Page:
“Five friends. One year. All bets are off. Reading, 2009. It may not be Vegas, but for Nick, Doug, Vijay, Alan and Simon, it’s as good as they’re going to get. Each in their forties, and beset by anxieties, flaws and frustrations, they meet monthly in each other’s houses for a ‘friendly’ game of poker, enabling Doug to show off his new-minted wealth, Simon to insist on serving only red wine and goats’ cheese and Nick – swimming in a cocktail of envy, fear, bravado and disappointment – to make increasingly desperate attempts to bring an end to his interminable losing streak. While Vijay meticulously records every win and loss on his spreadsheet, and Alan frets about his propensity to break into sweat and his inability to get his wife pregnant, Nick becomes obsessed with the idea of engineering Doug’s downfall: Doug, who with his big house, his successful business and his appalling taste is both everything that Nick aspires to and resents. Convinced of the heroic nature of his task, he aims to triumph over Doug in poker, as well as in life, and in doing so he comes into troubling proximity to Sophia, Doug’s clever and beautiful wife…”
When I started reading this book, I expected a more grandiose setting for the poker games these 5 regularly embark upon in an attempt to win some money and assert their masculinity at the same time. However, it was quite refreshing to see the author keep them grounded in the slightly dismal setting of Reading – rather than leading them on some far-fetched tour or trip to Vegas to bag a ridiculous amount of money for something.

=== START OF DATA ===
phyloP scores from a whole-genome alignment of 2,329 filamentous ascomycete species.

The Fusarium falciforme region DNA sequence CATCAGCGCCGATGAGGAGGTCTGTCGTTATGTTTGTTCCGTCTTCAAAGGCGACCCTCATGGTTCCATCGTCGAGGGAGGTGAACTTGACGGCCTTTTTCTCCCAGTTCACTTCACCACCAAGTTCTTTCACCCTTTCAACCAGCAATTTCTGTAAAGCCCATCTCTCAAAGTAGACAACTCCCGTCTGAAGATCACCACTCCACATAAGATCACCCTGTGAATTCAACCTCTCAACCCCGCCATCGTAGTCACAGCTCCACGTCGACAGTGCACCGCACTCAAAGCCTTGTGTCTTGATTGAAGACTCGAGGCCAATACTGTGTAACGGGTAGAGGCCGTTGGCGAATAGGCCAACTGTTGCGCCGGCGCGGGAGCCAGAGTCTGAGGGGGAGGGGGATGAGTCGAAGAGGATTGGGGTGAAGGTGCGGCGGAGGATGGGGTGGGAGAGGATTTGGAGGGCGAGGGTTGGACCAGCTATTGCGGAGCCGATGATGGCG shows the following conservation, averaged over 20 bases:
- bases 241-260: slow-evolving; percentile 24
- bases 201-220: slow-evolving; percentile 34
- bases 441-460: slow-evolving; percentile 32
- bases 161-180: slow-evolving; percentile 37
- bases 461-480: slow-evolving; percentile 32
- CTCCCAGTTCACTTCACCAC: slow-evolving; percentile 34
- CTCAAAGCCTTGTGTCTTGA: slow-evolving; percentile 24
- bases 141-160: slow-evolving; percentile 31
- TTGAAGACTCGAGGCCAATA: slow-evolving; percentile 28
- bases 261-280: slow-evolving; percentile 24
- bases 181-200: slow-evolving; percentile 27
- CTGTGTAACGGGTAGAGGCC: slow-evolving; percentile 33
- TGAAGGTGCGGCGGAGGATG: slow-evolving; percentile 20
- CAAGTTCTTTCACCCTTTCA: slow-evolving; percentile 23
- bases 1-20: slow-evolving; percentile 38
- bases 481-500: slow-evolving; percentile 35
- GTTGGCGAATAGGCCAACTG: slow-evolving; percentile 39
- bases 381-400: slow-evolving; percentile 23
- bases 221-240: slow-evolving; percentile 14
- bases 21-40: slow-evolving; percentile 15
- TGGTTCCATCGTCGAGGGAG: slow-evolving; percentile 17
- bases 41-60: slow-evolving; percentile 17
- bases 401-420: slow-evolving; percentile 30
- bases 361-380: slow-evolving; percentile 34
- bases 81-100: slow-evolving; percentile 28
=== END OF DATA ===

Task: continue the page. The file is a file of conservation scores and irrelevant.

Campbell creates his characters well, building them up from the start, and although we get to see the games from each person’s point of view and see how they change and improve over time, I found it hard to sympathise with them or truly understand them – perhaps because I’m not a forty year old man, or because I have utterly no grasp of how to play poker (someone attempted to teach me one, but I returned to Blackjack – far simpler). This may be the reason that I struggled to get to grips with the novel, but nevertheless, I found the shameless baseness of these characters – how flippant Nick seemed about drugging Doug to win a large amount of money, and seducing his wife – honest and grounded.
Half novel and half multiple Bildungsroman, Fold is a gritty, realistic novel that embraces normalcy – the fact that you might have ended up in a job that you didn’t want, with a partner you didn’t entirely love, in a place that you never thought you’d be – and encourages you to makes the best out of things. It inspires hope about ordinary, real life and the belief that it can be OK, even if it leads you far away from the path that you intended to tread without you even noticing. It does so without fancy tricks, get-out clauses or requiring you to pull a minor miracle out of your sleeve – just stick with it, try to be a slightly better person, and learn when to fold.
Many thanks to Bloomsbury for the review copy.